JUUL Ban

You probably seen a JUUL at your local college campus. Maybe it’s the person who sits in front of you in class and they’re charging it on their laptop, or someone is using it at a party. We’ve all seen them at one point or another.

On Tuesday November 13th, JUUL announced that they will be shutting down all of their social media accounts, discontinuing social media promotions, and suspend the selling of their flavored pods. The San Francisco company has more than 70 percent of the E-cigarette market share according to the New York Times. (https://www.nytimes.com/2018/11/13/health/juul-ecigarettes-vaping-teenagers.html) In addition, JUUL is blamed for the rise of young adults with a nicotine addiction who are nonsmokers.

JUUL was created to help smokers quit smoking. Due to flavors like mango, crème, and cool cucumber teenagers have started to “JUUL.” According to the New York Times, more than three million middle school and high school students use e-cigarettes.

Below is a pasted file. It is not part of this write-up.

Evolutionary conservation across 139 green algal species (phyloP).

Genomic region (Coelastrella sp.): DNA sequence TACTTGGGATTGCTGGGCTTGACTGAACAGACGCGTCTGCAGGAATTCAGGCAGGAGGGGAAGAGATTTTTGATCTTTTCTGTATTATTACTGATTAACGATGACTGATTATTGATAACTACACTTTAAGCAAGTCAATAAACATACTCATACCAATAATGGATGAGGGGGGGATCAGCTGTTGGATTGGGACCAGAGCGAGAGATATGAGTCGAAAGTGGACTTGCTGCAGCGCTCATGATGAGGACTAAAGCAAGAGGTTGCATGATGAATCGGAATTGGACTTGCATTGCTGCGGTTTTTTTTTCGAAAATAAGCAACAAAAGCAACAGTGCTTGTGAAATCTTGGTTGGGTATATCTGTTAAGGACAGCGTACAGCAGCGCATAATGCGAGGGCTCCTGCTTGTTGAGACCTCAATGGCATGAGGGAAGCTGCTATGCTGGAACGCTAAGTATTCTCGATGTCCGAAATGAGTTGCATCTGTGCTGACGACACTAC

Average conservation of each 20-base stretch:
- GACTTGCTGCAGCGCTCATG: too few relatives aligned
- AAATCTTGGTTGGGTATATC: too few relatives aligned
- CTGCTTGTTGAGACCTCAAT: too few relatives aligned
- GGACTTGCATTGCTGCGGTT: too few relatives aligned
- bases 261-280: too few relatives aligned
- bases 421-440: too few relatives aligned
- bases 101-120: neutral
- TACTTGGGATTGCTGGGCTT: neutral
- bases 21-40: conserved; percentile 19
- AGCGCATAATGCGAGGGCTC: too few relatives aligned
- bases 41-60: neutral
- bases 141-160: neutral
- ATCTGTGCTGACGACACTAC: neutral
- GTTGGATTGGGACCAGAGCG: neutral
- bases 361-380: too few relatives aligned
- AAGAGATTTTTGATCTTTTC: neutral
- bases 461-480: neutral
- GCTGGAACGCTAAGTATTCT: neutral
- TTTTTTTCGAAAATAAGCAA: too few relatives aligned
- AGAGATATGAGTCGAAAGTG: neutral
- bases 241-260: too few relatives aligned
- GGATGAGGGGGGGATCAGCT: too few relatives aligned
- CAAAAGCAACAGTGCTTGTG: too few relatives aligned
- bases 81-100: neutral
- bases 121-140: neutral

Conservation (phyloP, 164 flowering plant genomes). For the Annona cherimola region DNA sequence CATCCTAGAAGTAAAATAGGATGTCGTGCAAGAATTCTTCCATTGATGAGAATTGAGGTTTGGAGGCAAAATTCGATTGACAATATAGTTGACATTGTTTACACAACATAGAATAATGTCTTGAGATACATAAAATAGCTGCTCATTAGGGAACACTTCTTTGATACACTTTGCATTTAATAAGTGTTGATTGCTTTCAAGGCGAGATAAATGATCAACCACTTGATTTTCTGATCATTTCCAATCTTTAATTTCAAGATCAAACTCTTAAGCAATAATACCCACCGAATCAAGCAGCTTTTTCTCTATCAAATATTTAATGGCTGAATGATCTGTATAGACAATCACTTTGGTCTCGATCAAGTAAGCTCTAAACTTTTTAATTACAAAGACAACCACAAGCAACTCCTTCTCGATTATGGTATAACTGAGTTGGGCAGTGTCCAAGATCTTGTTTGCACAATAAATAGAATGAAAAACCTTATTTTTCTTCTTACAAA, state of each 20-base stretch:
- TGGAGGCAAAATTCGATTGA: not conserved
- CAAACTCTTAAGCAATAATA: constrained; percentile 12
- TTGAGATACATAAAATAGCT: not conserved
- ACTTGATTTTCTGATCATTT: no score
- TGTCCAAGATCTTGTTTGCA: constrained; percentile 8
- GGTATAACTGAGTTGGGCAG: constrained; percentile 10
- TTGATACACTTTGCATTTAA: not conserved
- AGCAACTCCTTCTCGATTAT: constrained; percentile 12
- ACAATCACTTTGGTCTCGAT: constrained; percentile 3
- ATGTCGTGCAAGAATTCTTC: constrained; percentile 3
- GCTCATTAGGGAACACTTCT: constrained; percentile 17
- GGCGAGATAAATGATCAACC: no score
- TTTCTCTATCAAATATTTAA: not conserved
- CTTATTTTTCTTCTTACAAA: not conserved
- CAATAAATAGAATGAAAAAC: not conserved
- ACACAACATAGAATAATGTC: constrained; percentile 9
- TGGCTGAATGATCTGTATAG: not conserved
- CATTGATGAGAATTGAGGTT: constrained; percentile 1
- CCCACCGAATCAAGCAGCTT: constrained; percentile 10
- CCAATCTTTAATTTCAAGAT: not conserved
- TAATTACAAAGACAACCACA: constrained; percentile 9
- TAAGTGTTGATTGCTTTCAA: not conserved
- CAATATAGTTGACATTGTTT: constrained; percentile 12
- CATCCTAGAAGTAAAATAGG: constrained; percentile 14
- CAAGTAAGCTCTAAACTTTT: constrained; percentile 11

People claim that JUUL had no choice but to shut down their social media and stop selling pods after “The FDA seized documents related to marketing strategies from the company’s headquarters last month, and while some states were investigating whether its tactics were directly aimed at minors.” (New York Times)

The FDA announced that they were blindsided by the rise in popularity of E-cigarette use by minors. This past September they gave JUUL and other manufactures that sell e-cigarettes, “60 days to submit plans to prove they could keep them away from minors. That deadline passed this past weekend.”

“More than three million middle and high school students reported using e-cigarettes, according to preliminary, unpublished government data, with about one-third of them saying the flavors were a big factor in their choice.”

Pods such as crème, cool cucumber, mango, and fruit will be discontinued and JUUL will stop selling them. They “account for about 45 percent of retail sales for the $16 billion company, according to some estimates”

The company also plans to have a better age verification system, in order to ensure that buyers are 21 and older.

For more info:

https://www.nytimes.com/2018/11/13/health/juul-ecigarettes-vaping-teenagers.html